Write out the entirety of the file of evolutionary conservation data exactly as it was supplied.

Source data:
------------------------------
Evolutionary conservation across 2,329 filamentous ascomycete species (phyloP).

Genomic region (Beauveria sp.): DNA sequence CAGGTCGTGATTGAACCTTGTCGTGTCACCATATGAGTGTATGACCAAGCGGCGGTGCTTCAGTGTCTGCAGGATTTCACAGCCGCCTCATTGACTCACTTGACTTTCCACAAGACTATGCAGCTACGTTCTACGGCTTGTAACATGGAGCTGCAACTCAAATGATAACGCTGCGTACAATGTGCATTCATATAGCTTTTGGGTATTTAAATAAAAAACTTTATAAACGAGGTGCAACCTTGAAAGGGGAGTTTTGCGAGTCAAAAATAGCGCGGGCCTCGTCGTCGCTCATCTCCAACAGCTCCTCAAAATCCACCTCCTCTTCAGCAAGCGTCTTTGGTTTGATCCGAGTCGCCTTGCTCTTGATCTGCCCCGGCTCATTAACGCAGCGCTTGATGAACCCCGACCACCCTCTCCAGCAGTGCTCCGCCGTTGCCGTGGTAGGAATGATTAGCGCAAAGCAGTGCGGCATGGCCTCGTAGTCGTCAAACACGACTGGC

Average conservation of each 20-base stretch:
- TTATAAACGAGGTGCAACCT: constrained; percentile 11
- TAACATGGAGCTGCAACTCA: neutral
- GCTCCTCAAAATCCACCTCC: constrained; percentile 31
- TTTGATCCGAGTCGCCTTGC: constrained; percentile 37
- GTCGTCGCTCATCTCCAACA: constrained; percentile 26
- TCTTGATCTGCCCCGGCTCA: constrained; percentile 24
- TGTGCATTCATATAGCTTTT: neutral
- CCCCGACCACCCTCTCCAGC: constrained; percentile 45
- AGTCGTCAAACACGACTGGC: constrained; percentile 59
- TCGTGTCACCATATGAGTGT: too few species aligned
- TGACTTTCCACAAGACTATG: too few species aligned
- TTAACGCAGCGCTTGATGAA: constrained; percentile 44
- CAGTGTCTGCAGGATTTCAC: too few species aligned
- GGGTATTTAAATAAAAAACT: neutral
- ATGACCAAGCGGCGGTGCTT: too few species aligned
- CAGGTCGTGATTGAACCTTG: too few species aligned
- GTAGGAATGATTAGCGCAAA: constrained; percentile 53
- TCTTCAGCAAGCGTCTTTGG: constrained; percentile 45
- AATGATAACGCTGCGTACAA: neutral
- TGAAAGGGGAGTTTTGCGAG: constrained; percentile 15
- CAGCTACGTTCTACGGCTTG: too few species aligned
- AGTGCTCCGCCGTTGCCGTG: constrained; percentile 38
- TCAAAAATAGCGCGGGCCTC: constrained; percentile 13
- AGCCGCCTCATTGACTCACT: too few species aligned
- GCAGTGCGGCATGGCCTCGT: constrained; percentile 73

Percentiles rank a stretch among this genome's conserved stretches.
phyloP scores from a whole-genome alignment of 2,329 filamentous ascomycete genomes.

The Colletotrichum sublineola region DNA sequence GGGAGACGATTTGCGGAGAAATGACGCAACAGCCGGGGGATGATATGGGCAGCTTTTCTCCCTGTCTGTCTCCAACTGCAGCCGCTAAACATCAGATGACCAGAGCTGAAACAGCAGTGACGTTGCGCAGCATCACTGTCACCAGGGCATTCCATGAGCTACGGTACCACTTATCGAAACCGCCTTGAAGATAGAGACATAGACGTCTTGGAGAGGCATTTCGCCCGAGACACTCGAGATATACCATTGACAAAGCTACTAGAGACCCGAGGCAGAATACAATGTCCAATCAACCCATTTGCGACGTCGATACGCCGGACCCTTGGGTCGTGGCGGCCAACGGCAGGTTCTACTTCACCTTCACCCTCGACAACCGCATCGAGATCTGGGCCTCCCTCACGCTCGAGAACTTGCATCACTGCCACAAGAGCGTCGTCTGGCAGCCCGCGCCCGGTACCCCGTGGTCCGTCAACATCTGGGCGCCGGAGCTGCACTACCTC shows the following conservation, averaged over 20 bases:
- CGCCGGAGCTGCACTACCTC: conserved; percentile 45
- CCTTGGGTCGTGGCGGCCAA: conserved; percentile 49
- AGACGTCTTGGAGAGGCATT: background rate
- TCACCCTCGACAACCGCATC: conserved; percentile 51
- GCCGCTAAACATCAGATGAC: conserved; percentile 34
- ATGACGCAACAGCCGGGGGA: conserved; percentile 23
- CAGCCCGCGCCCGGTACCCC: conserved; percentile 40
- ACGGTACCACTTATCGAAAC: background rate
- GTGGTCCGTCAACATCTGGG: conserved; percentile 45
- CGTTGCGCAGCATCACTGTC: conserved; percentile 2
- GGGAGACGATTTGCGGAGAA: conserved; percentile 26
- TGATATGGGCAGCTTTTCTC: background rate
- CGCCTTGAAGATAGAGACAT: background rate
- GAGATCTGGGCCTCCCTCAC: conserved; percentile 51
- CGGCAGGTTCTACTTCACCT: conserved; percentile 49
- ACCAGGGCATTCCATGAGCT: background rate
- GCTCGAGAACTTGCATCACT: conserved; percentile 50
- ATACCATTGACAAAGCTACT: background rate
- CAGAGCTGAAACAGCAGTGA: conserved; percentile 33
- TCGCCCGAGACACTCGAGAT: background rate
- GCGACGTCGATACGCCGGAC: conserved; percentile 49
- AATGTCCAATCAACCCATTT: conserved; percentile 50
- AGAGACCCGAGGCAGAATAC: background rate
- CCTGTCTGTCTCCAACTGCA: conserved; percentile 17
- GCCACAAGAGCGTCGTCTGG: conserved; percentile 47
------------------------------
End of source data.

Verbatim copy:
Evolutionary conservation across 2,329 filamentous ascomycete species (phyloP).

Genomic region (Beauveria sp.): DNA sequence CAGGTCGTGATTGAACCTTGTCGTGTCACCATATGAGTGTATGACCAAGCGGCGGTGCTTCAGTGTCTGCAGGATTTCACAGCCGCCTCATTGACTCACTTGACTTTCCACAAGACTATGCAGCTACGTTCTACGGCTTGTAACATGGAGCTGCAACTCAAATGATAACGCTGCGTACAATGTGCATTCATATAGCTTTTGGGTATTTAAATAAAAAACTTTATAAACGAGGTGCAACCTTGAAAGGGGAGTTTTGCGAGTCAAAAATAGCGCGGGCCTCGTCGTCGCTCATCTCCAACAGCTCCTCAAAATCCACCTCCTCTTCAGCAAGCGTCTTTGGTTTGATCCGAGTCGCCTTGCTCTTGATCTGCCCCGGCTCATTAACGCAGCGCTTGATGAACCCCGACCACCCTCTCCAGCAGTGCTCCGCCGTTGCCGTGGTAGGAATGATTAGCGCAAAGCAGTGCGGCATGGCCTCGTAGTCGTCAAACACGACTGGC

Average conservation of each 20-base stretch:
- TTATAAACGAGGTGCAACCT: constrained; percentile 11
- TAACATGGAGCTGCAACTCA: neutral
- GCTCCTCAAAATCCACCTCC: constrained; percentile 31
- TTTGATCCGAGTCGCCTTGC: constrained; percentile 37
- GTCGTCGCTCATCTCCAACA: constrained; percentile 26
- TCTTGATCTGCCCCGGCTCA: constrained; percentile 24
- TGTGCATTCATATAGCTTTT: neutral
- CCCCGACCACCCTCTCCAGC: constrained; percentile 45
- AGTCGTCAAACACGACTGGC: constrained; percentile 59
- TCGTGTCACCATATGAGTGT: too few species aligned
- TGACTTTCCACAAGACTATG: too few species aligned
- TTAACGCAGCGCTTGATGAA: constrained; percentile 44
- CAGTGTCTGCAGGATTTCAC: too few species aligned
- GGGTATTTAAATAAAAAACT: neutral
- ATGACCAAGCGGCGGTGCTT: too few species aligned
- CAGGTCGTGATTGAACCTTG: too few species aligned
- GTAGGAATGATTAGCGCAAA: constrained; percentile 53
- TCTTCAGCAAGCGTCTTTGG: constrained; percentile 45
- AATGATAACGCTGCGTACAA: neutral
- TGAAAGGGGAGTTTTGCGAG: constrained; percentile 15
- CAGCTACGTTCTACGGCTTG: too few species aligned
- AGTGCTCCGCCGTTGCCGTG: constrained; percentile 38
- TCAAAAATAGCGCGGGCCTC: constrained; percentile 13
- AGCCGCCTCATTGACTCACT: too few species aligned
- GCAGTGCGGCATGGCCTCGT: constrained; percentile 73

Percentiles rank a stretch among this genome's conserved stretches.
phyloP scores from a whole-genome alignment of 2,329 filamentous ascomycete genomes.

The Colletotrichum sublineola region DNA sequence GGGAGACGATTTGCGGAGAAATGACGCAACAGCCGGGGGATGATATGGGCAGCTTTTCTCCCTGTCTGTCTCCAACTGCAGCCGCTAAACATCAGATGACCAGAGCTGAAACAGCAGTGACGTTGCGCAGCATCACTGTCACCAGGGCATTCCATGAGCTACGGTACCACTTATCGAAACCGCCTTGAAGATAGAGACATAGACGTCTTGGAGAGGCATTTCGCCCGAGACACTCGAGATATACCATTGACAAAGCTACTAGAGACCCGAGGCAGAATACAATGTCCAATCAACCCATTTGCGACGTCGATACGCCGGACCCTTGGGTCGTGGCGGCCAACGGCAGGTTCTACTTCACCTTCACCCTCGACAACCGCATCGAGATCTGGGCCTCCCTCACGCTCGAGAACTTGCATCACTGCCACAAGAGCGTCGTCTGGCAGCCCGCGCCCGGTACCCCGTGGTCCGTCAACATCTGGGCGCCGGAGCTGCACTACCTC shows the following conservation, averaged over 20 bases:
- CGCCGGAGCTGCACTACCTC: conserved; percentile 45
- CCTTGGGTCGTGGCGGCCAA: conserved; percentile 49
- AGACGTCTTGGAGAGGCATT: background rate
- TCACCCTCGACAACCGCATC: conserved; percentile 51
- GCCGCTAAACATCAGATGAC: conserved; percentile 34
- ATGACGCAACAGCCGGGGGA: conserved; percentile 23
- CAGCCCGCGCCCGGTACCCC: conserved; percentile 40
- ACGGTACCACTTATCGAAAC: background rate
- GTGGTCCGTCAACATCTGGG: conserved; percentile 45
- CGTTGCGCAGCATCACTGTC: conserved; percentile 2
- GGGAGACGATTTGCGGAGAA: conserved; percentile 26
- TGATATGGGCAGCTTTTCTC: background rate
- CGCCTTGAAGATAGAGACAT: background rate
- GAGATCTGGGCCTCCCTCAC: conserved; percentile 51
- CGGCAGGTTCTACTTCACCT: conserved; percentile 49
- ACCAGGGCATTCCATGAGCT: background rate
- GCTCGAGAACTTGCATCACT: conserved; percentile 50
- ATACCATTGACAAAGCTACT: background rate
- CAGAGCTGAAACAGCAGTGA: conserved; percentile 33
- TCGCCCGAGACACTCGAGAT: background rate
- GCGACGTCGATACGCCGGAC: conserved; percentile 49
- AATGTCCAATCAACCCATTT: conserved; percentile 50
- AGAGACCCGAGGCAGAATAC: background rate
- CCTGTCTGTCTCCAACTGCA: conserved; percentile 17
- GCCACAAGAGCGTCGTCTGG: conserved; percentile 47